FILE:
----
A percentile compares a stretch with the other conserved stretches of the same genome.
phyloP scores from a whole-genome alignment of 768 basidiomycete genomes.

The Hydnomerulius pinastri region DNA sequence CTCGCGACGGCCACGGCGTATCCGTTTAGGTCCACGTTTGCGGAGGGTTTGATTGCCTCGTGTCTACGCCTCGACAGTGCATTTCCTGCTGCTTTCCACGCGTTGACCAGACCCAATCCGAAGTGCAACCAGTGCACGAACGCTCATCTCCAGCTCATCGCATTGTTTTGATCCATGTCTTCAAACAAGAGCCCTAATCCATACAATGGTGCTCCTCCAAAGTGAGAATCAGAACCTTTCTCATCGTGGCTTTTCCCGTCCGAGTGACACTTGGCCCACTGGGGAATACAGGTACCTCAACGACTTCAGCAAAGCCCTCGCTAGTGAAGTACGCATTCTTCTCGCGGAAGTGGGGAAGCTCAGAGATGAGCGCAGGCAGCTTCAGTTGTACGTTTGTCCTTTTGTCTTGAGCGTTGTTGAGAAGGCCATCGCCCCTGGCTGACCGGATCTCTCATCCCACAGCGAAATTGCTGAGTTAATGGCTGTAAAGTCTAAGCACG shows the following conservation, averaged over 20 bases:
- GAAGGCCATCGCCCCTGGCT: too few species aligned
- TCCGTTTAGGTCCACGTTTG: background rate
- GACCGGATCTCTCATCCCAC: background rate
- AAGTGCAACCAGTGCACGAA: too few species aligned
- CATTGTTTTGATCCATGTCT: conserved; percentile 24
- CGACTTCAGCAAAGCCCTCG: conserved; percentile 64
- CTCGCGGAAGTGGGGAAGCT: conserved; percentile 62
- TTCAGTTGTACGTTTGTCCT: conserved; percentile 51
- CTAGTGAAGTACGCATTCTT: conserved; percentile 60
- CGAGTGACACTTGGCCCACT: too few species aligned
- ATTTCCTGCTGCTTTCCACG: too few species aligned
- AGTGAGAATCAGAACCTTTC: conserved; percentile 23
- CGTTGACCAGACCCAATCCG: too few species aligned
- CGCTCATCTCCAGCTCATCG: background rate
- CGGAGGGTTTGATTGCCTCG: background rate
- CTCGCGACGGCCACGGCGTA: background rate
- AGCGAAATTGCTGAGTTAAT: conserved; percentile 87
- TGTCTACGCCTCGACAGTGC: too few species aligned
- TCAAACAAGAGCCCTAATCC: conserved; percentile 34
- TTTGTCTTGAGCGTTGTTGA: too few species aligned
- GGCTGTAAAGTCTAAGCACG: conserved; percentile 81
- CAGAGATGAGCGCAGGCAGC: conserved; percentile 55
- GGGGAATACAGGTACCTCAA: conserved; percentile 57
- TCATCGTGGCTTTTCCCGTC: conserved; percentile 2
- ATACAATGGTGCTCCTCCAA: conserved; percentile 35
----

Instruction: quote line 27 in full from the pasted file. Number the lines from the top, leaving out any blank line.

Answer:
- TCATCGTGGCTTTTCCCGTC: conserved; percentile 2